Mini-Reviews: Reading, Jeeves, Enchantment

Alan Jacobs, The Pleasures of Reading in an Age of Distraction

In this short volume, literature professor Jacobs speaks to people who would like to be readers but feel too busy or intimidated to try, and to people who once were readers but aren’t any longer. He champions the idea that reading can and should be a pleasure, not an obligation. His slogan is “Read at whim” — that is, what you actually enjoy, not what you or others think you ought to read. He discusses the perils of the reading list, the specific joys of rereading, and the notion that different kinds of texts can be read with different types of attention. I think this book is probably preaching to the choir for most of us, but I still found it very interesting, and I liked Jacobs’s friendly and humorous tone. Recommended for current and aspiring readers!

P.G. Wodehouse, How Right You Are, Jeeves

Affable, dimwitted Bertie Wooster gets into scrape after scrape while visiting his Aunt Dahlia in the country. Fellow guests include Roberta “Bobbie” Wickham, a beautiful redhead who is pretending to be Bertie’s fiancée while actually being engaged to his friend Kipper; famous mystery novelist Adela Cream and her playboy son Willie; Aubrey Upjohn, the menacing former headmaster of Bertie’s preparatory school; and Sir Roderick Glossop, a celebrated brain scientist currently posing as Aunt Dahlia’s butler. Naturally, complications ensue, and Bertie must call Jeeves back from his annual vacation to sort out the mess. Wodehouse is always good for the soul, and I found myself chuckling my way through this novel. A fun and breezy lark to kick off the year with!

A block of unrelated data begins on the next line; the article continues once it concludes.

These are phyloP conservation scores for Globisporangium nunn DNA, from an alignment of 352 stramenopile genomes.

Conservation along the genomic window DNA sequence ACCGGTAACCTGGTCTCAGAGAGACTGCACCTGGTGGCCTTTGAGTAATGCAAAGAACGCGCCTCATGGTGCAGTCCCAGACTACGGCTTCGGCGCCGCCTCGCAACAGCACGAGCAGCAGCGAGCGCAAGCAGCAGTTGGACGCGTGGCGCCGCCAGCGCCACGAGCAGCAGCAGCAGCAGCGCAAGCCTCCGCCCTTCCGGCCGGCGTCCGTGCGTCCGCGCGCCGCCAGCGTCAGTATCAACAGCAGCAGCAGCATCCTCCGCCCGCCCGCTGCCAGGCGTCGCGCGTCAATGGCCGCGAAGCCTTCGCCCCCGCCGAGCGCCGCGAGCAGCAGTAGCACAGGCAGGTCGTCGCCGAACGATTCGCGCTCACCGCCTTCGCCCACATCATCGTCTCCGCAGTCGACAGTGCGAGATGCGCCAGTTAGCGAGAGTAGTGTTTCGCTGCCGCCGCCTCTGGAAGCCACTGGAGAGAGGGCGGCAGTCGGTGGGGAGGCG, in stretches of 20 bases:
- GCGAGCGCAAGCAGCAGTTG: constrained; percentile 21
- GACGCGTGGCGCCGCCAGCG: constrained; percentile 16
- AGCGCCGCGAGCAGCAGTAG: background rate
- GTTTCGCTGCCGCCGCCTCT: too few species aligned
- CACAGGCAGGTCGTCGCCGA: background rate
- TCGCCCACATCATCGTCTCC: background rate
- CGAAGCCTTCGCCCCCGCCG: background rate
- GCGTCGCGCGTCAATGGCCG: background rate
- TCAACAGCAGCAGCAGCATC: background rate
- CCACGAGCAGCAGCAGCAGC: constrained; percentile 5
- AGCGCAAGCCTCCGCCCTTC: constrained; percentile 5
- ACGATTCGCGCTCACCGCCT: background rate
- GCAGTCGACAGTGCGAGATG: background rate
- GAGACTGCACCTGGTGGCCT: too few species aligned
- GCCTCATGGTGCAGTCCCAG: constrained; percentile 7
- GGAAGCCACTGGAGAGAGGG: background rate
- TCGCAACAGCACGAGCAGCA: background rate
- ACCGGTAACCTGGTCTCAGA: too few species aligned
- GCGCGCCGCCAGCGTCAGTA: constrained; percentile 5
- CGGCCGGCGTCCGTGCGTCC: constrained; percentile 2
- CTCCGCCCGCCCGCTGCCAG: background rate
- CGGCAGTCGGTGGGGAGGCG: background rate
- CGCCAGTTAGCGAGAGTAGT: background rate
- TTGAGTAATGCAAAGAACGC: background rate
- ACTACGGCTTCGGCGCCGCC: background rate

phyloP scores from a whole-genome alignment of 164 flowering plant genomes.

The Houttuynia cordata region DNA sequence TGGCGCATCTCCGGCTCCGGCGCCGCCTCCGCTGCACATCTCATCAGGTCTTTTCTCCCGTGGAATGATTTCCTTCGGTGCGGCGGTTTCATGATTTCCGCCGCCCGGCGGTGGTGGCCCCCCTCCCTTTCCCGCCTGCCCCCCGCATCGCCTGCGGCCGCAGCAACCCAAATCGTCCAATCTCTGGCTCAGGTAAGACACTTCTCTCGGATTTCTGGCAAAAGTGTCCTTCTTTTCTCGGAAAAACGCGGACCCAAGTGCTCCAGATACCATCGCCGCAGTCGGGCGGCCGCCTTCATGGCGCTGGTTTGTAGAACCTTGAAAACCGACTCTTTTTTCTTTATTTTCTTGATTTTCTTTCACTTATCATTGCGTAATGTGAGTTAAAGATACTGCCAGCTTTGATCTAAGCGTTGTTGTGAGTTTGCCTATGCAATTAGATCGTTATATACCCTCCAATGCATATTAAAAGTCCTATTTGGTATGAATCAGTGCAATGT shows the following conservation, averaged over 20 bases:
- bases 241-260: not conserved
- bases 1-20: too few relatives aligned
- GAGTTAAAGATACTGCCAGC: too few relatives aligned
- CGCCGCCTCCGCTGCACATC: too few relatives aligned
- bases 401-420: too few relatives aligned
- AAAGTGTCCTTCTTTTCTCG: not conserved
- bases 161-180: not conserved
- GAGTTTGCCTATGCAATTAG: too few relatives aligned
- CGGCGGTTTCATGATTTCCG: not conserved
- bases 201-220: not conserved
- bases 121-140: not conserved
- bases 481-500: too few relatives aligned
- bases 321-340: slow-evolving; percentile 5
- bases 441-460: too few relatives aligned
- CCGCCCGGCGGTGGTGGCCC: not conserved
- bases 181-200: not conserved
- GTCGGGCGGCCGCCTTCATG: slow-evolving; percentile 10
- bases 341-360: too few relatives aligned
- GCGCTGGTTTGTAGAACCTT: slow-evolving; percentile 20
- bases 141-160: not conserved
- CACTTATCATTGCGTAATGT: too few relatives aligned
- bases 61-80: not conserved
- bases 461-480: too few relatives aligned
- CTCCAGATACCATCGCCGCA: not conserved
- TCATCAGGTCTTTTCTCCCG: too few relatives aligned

Margaret Rogerson, An Enchantment of Ravens

Isobel is an extremely gifted painter, which means her work is in high demand among the fair ones. But when Rook, the autumn prince himself, requests her to paint his portrait, she makes a fatal mistake: she paints human sorrow in his eyes, which is both alien and scandalous to the fair ones. To clear his reputation and defend his throne, Rook whisks Isobel away to fairyland, where they encounter many perils and slowly come to a deeper understanding of each other. Yes, this book is YA, and it’s a bit dramatic and angsty at times, but I still really enjoyed it! I loved the magical portrayal of the fairy world, and I wish there were a series of books set in the various fairy courts. Isobel is a strong and practical heroine, and I couldn’t help but enjoy the sulky, emotionally oblivious Rook as well. I also loved Rogerson’s Sorcery of Thorns, and I really hope she comes out with another book soon!

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